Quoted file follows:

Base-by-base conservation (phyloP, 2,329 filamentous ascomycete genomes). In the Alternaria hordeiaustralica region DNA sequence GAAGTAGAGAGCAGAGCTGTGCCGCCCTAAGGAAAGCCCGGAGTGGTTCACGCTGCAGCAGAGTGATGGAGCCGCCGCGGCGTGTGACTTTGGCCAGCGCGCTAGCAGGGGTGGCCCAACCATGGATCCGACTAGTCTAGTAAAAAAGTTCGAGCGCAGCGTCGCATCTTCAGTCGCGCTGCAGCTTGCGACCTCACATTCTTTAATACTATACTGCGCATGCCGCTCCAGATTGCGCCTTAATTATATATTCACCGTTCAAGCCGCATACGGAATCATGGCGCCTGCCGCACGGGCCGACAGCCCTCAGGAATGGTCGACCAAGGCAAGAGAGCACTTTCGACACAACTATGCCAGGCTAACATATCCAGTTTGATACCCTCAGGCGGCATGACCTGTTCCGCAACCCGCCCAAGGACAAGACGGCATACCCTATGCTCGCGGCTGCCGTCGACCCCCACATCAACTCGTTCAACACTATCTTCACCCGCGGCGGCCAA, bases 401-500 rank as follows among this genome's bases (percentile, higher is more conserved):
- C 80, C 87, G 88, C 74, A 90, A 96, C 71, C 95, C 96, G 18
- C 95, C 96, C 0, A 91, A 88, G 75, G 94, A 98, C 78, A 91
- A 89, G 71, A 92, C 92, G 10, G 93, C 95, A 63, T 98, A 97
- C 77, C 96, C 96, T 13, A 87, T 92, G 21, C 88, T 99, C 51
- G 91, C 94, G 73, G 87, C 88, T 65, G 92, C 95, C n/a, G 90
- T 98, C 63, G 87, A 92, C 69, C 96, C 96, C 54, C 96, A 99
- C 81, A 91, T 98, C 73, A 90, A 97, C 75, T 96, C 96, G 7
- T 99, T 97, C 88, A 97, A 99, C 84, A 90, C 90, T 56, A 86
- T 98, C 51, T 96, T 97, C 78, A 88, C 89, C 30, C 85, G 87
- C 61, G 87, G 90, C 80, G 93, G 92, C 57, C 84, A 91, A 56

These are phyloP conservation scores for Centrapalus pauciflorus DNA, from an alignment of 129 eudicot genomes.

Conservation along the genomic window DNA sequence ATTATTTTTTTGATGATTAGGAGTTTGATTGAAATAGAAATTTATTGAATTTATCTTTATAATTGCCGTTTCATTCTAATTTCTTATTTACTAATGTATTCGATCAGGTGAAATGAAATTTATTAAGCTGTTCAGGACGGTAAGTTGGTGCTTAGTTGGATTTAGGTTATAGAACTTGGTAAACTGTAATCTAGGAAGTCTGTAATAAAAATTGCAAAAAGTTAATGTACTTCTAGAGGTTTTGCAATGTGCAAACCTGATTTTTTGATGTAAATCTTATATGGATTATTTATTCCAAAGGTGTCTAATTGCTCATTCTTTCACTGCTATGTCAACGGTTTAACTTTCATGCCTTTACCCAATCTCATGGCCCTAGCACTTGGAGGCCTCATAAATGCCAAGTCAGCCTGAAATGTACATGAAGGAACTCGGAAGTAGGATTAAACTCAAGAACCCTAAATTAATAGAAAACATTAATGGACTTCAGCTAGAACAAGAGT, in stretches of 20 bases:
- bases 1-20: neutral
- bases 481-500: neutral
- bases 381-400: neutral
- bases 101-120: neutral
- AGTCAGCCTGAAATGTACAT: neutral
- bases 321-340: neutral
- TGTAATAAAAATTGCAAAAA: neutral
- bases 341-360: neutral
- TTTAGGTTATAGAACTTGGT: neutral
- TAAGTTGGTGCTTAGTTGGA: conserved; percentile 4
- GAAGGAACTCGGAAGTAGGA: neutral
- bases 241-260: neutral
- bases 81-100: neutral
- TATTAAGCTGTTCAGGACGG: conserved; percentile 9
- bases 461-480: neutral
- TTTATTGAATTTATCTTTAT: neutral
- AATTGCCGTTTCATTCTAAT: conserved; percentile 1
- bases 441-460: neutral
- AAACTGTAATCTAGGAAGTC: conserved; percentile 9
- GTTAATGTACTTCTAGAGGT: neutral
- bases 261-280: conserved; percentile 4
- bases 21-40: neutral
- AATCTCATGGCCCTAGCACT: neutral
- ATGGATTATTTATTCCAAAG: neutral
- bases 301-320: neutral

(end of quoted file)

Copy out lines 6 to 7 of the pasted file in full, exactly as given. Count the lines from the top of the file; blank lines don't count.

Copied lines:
- G 91, C 94, G 73, G 87, C 88, T 65, G 92, C 95, C n/a, G 90
- T 98, C 63, G 87, A 92, C 69, C 96, C 96, C 54, C 96, A 99